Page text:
For many people, the biggest deterrent from seeking Chapter 7 bankruptcy relief is the potential to lose all of their assets. Often, the foremost concern is whether you can retain your primary residence during a Chapter 7 bankruptcy. Unlike Chapter 13, which includes a court-structured repayment plan for your accumulated debts, Chapter 7 involves only discharge of debts, not their repayment. That means that the courts may order you to liquidate some of your assets in order to pay back what you can prior to discharging your debt. In some cases, part of your home equity could be at risk.
We all know that everytime we pay a bill, that's one less payment we make into our own retirement fund. One of the forgotten benefits of bankruptcy is that you can pay yourself, rather than your creditors. People often forget that the payment they don't make to the credit card company can earn a significant amount of compound interest toward their own retirement.
In many cases, individuals who are facing overwhelming debt could be looking at seemingly insurmountable amounts in due balances. When exploring ways to deal with these liabilities, many individuals may wish to look into Chapter 7 bankruptcy. Tennessee residents may be interested in one case taking place in another state in which a man with business debts is taking such an avenue.
Many consumers in Tennessee and other states are harassed by debt collectors every day. Reportedly, the Consumer Protection Financial Bureau is working on overhauling the rules related to debt collecting and the limits placed on collection agencies. The bureau says a recent study revealed that about three in 10 consumers who were questioned indicated that they had experienced creditor or debt collector calls during the past year. One in three of those said the debt collectors tried to collect amounts that had already been paid, or they demanded the wrong amounts. These calls can be for forgotten medical bills, unpaid credit card debt and more.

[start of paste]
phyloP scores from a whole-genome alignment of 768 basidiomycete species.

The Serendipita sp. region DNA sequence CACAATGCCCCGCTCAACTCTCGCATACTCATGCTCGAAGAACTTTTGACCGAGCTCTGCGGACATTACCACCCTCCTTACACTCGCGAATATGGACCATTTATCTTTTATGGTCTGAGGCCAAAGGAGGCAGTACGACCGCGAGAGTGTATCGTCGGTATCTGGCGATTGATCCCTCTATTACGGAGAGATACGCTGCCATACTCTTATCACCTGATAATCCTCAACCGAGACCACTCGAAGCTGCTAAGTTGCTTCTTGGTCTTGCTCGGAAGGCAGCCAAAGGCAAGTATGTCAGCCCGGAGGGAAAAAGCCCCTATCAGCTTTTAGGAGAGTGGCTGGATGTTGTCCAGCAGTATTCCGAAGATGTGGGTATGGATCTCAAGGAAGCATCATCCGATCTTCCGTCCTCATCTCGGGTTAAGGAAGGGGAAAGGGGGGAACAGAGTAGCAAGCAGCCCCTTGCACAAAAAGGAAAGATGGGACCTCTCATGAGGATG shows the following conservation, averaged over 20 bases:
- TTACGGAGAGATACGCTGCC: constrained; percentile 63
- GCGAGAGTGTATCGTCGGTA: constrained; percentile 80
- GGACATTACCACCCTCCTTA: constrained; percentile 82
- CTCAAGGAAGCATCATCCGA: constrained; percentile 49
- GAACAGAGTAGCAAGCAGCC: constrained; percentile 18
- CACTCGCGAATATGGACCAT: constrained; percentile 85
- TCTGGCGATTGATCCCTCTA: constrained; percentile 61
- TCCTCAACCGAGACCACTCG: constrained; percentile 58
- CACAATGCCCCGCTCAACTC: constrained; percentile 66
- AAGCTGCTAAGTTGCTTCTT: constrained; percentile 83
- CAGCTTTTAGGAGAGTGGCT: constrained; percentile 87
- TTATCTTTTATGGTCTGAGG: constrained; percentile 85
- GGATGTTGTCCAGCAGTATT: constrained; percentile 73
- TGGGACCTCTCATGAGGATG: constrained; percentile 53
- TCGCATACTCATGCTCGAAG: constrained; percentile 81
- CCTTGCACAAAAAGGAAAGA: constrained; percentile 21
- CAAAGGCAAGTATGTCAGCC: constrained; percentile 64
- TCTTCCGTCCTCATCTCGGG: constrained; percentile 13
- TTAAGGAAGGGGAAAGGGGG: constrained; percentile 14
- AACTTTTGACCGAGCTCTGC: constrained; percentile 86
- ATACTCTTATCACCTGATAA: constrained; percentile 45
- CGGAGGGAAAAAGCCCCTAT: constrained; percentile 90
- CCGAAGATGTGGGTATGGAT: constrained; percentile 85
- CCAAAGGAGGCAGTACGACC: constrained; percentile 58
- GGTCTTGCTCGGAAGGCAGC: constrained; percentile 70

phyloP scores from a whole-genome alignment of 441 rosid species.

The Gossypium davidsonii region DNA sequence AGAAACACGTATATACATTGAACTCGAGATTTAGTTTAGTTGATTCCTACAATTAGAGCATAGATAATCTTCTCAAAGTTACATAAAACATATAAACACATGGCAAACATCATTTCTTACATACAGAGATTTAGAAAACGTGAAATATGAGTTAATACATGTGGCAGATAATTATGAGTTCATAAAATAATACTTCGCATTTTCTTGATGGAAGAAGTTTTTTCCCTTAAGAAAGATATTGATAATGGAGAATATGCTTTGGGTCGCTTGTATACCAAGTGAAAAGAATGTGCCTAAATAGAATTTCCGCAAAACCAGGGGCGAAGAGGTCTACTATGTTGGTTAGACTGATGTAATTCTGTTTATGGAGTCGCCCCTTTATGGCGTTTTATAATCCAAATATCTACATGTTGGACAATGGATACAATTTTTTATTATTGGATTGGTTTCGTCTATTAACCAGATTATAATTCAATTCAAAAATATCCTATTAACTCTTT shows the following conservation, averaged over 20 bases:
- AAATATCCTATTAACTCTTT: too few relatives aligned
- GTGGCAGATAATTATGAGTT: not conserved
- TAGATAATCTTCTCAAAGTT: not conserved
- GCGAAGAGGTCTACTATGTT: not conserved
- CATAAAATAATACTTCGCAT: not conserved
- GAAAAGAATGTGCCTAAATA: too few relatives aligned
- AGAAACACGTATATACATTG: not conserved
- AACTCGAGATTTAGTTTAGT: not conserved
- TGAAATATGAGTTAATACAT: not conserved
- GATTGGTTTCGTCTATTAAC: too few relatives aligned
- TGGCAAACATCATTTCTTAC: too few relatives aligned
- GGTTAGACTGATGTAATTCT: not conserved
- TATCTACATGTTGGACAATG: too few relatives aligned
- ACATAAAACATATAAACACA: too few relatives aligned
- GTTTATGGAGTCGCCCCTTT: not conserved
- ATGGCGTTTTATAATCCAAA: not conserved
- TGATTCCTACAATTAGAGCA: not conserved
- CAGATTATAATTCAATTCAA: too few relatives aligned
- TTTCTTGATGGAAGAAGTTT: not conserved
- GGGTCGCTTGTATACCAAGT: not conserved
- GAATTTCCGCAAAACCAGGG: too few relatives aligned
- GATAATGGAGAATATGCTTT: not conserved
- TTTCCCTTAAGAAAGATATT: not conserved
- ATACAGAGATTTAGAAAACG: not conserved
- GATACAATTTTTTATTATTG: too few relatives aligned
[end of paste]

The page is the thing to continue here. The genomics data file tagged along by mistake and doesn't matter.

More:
Bankruptcy is a debt management option that many Tennessee residents may have considered at one point or another. Chapter 7 is the most common form of bankruptcy, and its liquidation process has allowed numerous individuals to get back to financial stability. As such, individuals who are on the fence about filing their own personal bankruptcy may wish to look into the potential benefits.
Filing for bankruptcy is never an easy decision to make. When creditors are calling and bills are left unpaid, it's hard to imagine a way to pay for an attorney and legal fees on top of everything else. However, the expenses of filing for bankruptcy may be less than the growing costs of not filing. In order to make the best decision for your circumstances, take a look at the cost of filing bankruptcy versus the costs of not filing.
Financial difficulties can affect anyone. When Tennessee residents feel that they are in a tough spot financially, they may wonder whether filing for bankruptcy is an option that they should seriously consider. In many cases, Chapter 7 bankruptcy could help qualifying individuals manage their debt and get back on track.
When facing financial troubles, many Tennessee residents may believe they are looking at a hopeless situation in which they will either lose their money or lose their property. However, even if individuals file for Chapter 7 bankruptcy in order to liquidate their assets, there is potential for certain property to be exempt from the filings. As a result, individuals may be able to maintain ownership of that property while also taking care of their debt issues.
It is not uncommon for individuals to become resistant to situations if they feel they have been pushed into a corner. Even if a potential suggestion could be beneficial, Tennessee residents may balk at an idea if they feel they are being forced into the decision. Some individuals may feel such opposition if they are faced with an involuntary Chapter 7 bankruptcy petition. However, bankruptcy could prove valuable to those struggling with considerable debt.
Many individuals facing student loan debt may feel as if they will be stuck with it for the rest of their lives. It is not unusual for this type of debt to consist of hundreds of thousands of dollars, and some Tennessee residents may begin to wonder whether the education was worth the cost. However, rather than thinking in such a manner, parties may wish to look into potentially discharging the debt through Chapter 7 bankruptcy.